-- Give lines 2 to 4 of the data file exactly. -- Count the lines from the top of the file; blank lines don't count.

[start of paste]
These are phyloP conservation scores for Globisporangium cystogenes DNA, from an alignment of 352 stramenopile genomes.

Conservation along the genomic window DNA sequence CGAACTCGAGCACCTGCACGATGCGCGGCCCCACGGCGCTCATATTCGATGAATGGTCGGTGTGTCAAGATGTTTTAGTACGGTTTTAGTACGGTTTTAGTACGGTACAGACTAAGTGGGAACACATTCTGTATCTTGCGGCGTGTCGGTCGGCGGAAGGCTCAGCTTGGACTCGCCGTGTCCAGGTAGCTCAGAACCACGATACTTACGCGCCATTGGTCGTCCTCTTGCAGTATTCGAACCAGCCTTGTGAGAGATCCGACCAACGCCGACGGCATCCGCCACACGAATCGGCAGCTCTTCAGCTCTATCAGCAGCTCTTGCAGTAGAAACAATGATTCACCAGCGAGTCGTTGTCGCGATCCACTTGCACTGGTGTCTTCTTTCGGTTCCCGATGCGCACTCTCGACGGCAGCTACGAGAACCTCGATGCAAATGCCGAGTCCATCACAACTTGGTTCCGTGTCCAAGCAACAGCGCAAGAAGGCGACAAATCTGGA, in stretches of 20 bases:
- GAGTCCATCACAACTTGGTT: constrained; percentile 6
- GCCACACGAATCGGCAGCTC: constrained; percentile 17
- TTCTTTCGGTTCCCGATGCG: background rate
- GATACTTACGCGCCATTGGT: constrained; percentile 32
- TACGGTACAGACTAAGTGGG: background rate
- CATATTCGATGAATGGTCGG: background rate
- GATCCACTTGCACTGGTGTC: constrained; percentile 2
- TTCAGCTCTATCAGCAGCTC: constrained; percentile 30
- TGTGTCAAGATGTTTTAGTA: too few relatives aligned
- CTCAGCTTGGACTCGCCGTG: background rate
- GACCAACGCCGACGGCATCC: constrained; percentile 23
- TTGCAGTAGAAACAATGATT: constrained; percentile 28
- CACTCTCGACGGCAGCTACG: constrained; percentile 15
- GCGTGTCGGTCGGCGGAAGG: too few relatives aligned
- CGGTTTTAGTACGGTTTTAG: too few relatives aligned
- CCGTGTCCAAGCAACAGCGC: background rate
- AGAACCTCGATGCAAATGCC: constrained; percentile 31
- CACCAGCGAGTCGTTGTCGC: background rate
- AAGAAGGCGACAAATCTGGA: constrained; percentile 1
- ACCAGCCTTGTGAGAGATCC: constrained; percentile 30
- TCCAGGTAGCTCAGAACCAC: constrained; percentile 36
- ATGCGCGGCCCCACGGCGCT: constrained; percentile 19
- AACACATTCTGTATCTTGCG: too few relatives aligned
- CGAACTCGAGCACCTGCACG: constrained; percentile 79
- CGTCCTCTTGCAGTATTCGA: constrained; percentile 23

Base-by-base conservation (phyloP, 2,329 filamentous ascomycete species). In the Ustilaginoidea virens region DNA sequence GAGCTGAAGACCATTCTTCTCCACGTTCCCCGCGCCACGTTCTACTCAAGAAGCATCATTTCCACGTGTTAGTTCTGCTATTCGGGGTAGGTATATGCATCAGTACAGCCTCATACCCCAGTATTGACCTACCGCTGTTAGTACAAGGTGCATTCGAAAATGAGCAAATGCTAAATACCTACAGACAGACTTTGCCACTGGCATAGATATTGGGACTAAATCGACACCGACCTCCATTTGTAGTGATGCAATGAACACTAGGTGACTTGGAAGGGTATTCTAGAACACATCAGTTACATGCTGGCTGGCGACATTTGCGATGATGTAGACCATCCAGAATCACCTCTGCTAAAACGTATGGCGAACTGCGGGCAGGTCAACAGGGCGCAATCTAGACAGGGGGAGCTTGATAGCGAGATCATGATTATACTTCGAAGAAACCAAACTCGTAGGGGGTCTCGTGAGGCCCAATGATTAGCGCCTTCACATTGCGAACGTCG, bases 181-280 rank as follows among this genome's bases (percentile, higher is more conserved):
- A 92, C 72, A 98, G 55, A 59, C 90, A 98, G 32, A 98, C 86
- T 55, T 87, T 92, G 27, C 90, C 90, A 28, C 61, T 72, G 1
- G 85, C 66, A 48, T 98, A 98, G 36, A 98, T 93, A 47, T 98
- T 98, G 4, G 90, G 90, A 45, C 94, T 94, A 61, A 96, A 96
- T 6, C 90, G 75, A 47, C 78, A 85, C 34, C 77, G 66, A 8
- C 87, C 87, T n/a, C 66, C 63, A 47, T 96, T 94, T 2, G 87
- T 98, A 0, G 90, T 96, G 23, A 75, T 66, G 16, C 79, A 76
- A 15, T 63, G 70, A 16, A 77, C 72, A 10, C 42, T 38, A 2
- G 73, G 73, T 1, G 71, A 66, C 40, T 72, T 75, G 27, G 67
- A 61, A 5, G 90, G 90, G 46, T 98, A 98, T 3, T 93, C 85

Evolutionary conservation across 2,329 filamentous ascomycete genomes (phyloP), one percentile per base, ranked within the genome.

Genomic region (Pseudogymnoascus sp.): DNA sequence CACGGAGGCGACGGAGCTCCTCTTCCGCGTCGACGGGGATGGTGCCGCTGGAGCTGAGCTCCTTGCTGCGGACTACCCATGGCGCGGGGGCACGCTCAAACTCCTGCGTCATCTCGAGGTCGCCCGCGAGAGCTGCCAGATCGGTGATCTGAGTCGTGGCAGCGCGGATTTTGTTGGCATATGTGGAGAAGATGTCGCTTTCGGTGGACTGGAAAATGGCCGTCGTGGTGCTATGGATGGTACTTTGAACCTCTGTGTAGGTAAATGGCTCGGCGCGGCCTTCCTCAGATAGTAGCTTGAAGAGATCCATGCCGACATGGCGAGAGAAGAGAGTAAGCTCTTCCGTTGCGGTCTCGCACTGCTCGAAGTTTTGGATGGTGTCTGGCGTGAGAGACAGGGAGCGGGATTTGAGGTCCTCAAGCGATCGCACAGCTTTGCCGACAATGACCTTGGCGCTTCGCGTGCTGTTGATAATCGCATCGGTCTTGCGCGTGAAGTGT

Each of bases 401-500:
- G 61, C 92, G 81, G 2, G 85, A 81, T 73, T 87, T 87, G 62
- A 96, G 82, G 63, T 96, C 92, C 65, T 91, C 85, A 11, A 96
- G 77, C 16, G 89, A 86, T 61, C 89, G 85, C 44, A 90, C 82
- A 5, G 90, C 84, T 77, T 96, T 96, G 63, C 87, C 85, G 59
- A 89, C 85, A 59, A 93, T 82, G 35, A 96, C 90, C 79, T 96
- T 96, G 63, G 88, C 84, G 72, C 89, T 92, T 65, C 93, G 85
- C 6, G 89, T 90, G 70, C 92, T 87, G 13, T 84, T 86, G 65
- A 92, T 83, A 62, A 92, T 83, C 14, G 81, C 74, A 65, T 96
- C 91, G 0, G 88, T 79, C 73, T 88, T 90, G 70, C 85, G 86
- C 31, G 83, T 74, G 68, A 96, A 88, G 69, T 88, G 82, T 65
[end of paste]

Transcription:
Conservation along the genomic window DNA sequence CGAACTCGAGCACCTGCACGATGCGCGGCCCCACGGCGCTCATATTCGATGAATGGTCGGTGTGTCAAGATGTTTTAGTACGGTTTTAGTACGGTTTTAGTACGGTACAGACTAAGTGGGAACACATTCTGTATCTTGCGGCGTGTCGGTCGGCGGAAGGCTCAGCTTGGACTCGCCGTGTCCAGGTAGCTCAGAACCACGATACTTACGCGCCATTGGTCGTCCTCTTGCAGTATTCGAACCAGCCTTGTGAGAGATCCGACCAACGCCGACGGCATCCGCCACACGAATCGGCAGCTCTTCAGCTCTATCAGCAGCTCTTGCAGTAGAAACAATGATTCACCAGCGAGTCGTTGTCGCGATCCACTTGCACTGGTGTCTTCTTTCGGTTCCCGATGCGCACTCTCGACGGCAGCTACGAGAACCTCGATGCAAATGCCGAGTCCATCACAACTTGGTTCCGTGTCCAAGCAACAGCGCAAGAAGGCGACAAATCTGGA, in stretches of 20 bases:
- GAGTCCATCACAACTTGGTT: constrained; percentile 6
- GCCACACGAATCGGCAGCTC: constrained; percentile 17